IT Brief New Zealand - Technology news for CIOs & IT decision-makers
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The big IT question: Upgrade or replace?
Mon, 31st Oct 2016
FYI, this story is more than a year old

It's no lie that desktops and laptops slow down, causing frustration within the enterprise.

However the big question is whether an organisation should upgrade those computers, or take the leap and replace them altogether.

Crucial ANZ asked 350 IT professionals what they'd do, and their responses revealed a nearly 50-50 split in the IT community.

According to Crucial ANZ, despite the disagreement shown in the survey responses, both approaches work.

“Every business has a scarcity. For most, it's very likely that dealing with a tight budget denies you the ability to make a huge difference in your organisation's IT when it slows down,” Crucial SSD senior product line manager Jonathan Weech explains.

“That makes finding cost-effective solutions critical – and, based on our research, that's where more than 350 IT managers agree,” he says.

“In some instances, that means upgrading old systems with memory and SSDs and in others, that may mean buying new systems and upgrading the RAM to get better performance for less,” Weech says.

“Either way, the goal is to find a cost-effective way to get faster systems and increase productivity.

When asked what they typically do when a desktop or laptop is slowing down or having performance issues, the responses came back illustrating that natural IT scarcities of time and money heavily influence this decision.

System upgrades often involve installing more RAM or replacing an existing hard drive with a low-capacity SSD.   “About 71% of organisations replace their systems every 1-4 years. That's a fairly quick lifecycle for computers that can last longer than that,” Weech says.

“Extending this lifecycle without losing performance and increasing efficiency can only improve your standing within the organisation!”   On the question of primary reasons to upgrade or replace desktops and laptops, despite the rift in the IT community regarding how to solve the root problem, IT managers agree on this principle: finding a cost-effective solution  - though costs can be seen broadly in terms of time and money.

“In my experience, when a business doesn't have much time and has the option to either upgrade or replace their computers, the IT manager almost always chooses to replace the systems – especially in larger organisations,” says Weech.

“Your time is valuable, with many systems to manage, and when it just doesn't make sense to spend time installing memory or SSDs, go for the replacement systems.

It's worth noting that the smaller the business, the longer IT managers tend to use each system and often try to run them until they crash, the survey shows.

In order to prolong the life of those systems, those same IT managers often upgrade systems every few years to make this happen.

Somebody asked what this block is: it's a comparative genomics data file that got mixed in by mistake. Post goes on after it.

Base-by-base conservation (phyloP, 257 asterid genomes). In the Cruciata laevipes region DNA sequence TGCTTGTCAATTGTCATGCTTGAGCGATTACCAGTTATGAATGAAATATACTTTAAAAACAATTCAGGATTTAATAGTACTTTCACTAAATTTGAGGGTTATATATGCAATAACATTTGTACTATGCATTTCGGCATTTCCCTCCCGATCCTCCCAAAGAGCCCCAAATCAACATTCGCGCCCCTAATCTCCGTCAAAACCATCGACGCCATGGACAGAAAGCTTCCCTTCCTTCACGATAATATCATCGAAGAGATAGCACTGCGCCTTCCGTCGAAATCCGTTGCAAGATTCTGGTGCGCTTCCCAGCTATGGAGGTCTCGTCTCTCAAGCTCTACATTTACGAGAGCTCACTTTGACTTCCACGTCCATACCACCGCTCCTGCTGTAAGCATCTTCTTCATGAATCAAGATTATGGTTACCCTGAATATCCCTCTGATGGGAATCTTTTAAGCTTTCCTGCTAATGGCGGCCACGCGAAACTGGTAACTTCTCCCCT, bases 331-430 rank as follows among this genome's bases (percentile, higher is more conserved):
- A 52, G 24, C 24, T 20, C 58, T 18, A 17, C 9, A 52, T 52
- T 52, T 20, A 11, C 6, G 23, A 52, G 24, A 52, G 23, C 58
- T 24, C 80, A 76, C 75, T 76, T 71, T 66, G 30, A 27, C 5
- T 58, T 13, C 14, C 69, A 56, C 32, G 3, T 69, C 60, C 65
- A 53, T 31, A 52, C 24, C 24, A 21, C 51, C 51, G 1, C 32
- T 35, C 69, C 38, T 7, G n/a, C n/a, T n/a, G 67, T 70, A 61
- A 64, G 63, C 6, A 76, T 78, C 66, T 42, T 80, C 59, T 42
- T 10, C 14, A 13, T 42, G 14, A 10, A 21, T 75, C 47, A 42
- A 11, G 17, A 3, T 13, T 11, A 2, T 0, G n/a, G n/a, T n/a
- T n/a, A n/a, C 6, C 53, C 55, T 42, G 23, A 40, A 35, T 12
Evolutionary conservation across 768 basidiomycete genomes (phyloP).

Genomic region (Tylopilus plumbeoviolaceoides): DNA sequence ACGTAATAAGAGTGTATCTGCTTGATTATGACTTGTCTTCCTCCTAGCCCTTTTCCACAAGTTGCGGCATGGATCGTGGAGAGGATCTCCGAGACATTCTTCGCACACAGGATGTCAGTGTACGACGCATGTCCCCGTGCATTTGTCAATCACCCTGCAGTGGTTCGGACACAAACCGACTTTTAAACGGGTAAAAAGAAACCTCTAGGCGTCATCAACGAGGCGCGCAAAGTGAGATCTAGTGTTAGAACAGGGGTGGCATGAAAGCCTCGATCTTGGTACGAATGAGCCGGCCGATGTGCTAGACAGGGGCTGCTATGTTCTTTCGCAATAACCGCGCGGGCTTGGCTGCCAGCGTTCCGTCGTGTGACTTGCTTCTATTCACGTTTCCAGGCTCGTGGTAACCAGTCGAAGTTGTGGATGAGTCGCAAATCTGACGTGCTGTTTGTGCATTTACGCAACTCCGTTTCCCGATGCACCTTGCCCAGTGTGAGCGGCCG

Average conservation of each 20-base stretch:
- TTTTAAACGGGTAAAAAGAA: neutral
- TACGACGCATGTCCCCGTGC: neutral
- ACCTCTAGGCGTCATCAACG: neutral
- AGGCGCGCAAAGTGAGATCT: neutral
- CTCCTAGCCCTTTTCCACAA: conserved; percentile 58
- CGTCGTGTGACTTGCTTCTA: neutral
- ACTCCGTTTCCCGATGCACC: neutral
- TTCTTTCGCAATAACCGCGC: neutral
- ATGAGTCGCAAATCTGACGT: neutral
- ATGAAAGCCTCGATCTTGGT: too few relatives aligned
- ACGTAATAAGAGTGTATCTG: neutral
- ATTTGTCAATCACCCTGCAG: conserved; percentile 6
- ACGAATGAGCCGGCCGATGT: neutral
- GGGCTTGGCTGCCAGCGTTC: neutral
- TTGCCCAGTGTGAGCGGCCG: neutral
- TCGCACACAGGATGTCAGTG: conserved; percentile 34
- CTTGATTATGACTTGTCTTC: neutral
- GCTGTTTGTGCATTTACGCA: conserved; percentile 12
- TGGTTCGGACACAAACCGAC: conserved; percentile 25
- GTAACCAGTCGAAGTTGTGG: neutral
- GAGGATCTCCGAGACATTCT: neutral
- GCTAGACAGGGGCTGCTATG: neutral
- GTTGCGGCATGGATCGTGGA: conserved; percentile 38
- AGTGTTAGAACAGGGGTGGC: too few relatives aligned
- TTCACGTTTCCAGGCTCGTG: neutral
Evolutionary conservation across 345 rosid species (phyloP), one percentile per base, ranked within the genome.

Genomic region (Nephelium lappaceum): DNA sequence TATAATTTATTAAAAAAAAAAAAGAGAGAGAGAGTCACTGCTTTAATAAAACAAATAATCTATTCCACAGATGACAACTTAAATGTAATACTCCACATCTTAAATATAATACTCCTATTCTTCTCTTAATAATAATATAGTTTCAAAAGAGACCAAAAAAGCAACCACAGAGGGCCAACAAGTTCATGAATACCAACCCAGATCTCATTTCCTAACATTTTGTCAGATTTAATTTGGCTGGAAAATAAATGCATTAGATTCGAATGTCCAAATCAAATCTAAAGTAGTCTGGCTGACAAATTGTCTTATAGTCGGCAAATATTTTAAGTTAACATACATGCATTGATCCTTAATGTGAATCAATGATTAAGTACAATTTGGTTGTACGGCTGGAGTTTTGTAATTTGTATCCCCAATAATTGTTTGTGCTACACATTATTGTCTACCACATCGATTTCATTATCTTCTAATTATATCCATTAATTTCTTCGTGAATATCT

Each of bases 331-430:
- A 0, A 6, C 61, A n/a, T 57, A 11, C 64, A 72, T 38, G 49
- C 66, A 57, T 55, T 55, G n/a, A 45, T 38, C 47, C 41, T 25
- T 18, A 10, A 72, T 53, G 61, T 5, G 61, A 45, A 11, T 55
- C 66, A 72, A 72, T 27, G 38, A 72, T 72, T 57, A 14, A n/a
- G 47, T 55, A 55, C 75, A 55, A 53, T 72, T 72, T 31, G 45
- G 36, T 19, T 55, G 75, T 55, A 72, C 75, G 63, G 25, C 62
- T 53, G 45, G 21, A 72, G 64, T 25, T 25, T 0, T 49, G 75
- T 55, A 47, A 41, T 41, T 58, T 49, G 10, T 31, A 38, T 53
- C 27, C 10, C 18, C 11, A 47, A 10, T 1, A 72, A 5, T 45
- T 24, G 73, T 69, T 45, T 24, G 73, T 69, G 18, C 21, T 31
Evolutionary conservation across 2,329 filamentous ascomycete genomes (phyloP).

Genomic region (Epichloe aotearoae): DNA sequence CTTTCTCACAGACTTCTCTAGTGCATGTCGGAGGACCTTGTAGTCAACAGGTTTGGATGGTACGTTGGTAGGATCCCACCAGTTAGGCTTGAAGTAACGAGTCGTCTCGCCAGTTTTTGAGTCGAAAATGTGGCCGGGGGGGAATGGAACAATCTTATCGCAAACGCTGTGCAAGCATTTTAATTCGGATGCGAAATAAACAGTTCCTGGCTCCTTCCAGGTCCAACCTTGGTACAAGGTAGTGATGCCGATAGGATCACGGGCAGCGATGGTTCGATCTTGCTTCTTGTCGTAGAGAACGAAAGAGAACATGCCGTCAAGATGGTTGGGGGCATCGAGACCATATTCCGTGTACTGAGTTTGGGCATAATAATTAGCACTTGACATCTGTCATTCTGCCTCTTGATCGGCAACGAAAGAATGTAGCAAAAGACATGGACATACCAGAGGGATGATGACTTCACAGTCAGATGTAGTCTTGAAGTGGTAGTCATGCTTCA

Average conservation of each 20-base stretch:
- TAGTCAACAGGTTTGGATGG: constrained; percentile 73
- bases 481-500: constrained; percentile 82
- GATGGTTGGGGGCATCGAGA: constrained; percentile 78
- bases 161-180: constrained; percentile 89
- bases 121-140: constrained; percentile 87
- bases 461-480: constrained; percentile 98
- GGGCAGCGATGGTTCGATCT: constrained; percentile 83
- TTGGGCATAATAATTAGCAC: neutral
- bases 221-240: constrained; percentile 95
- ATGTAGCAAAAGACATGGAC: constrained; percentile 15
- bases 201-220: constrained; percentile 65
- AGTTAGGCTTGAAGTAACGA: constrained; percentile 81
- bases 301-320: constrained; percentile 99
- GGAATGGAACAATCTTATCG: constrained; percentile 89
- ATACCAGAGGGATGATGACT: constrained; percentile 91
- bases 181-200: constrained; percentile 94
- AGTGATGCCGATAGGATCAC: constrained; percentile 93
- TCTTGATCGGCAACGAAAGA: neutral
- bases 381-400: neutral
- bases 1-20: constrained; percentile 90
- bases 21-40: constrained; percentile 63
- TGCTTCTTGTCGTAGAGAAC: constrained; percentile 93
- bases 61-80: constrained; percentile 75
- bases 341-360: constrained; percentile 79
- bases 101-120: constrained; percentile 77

“IT managers are constantly battling budgets – no surprise there,” says Crucial DRAM senior product marketing manager Jeremy Mortenson.

“Tight budgets can lead to underperforming or old systems, which, in turn, lead to frustrated employees who use them,” he adds.

“You have to make the most out of every dollar you're given, and when you're really squeezed, upgrading rather than replacing is the way to go,” Mortenson explains.

“If system unresponsiveness plagues your employees, upgrade their computers' RAM and try installing low-capacity SSDs to maintain the limited budget flexibility you operate with.

Crucial ANZ says the bottom line revolves around the question of scarcity. Is it time, money or both?

“Every organisation is different, which shapes the opinion of the IT managers within them and creates a nearly 50-50 split on whether to upgrade or replace computers,” Mortenson says.

In general, when money is limited, Mortenson says it's best to consider an upgrade prior to replacement.

“But when your time is more limited and you have budget flexibility, you may want to replace aging systems. Only you know the nuances that are unique to your organisation's culture and IT,” he says.

“Choose the approach that's right for you and your users because either way, the outcome is the same – faster performance and improved productivity.

Mortenson says, “More than a quarter of IT managers say cost-effectiveness is the driving reason they'd upgrade instead of replace old computers – and more than a quarter of them say that's the same reason they'd replace old computers instead of upgrading them! The most cost-effective upgrade you can get is with memory, and that's something that likely only takes you a couple minutes to install in each computer.

“Buy more time until you have to get new systems and give yourself more time to work on other IT projects with a quick, affordable RAM upgrade,” Mortenson says.

“If you're in a smaller organisation and juggle IT responsibilities along with other duties, a memory upgrade is a quick, easy, and affordable fix that gives you more time to focus on other tasks,” he explains.

“Extend the life of those systems for as long as possible with maxed-out RAM that will increase the performance of you and your employees' computers.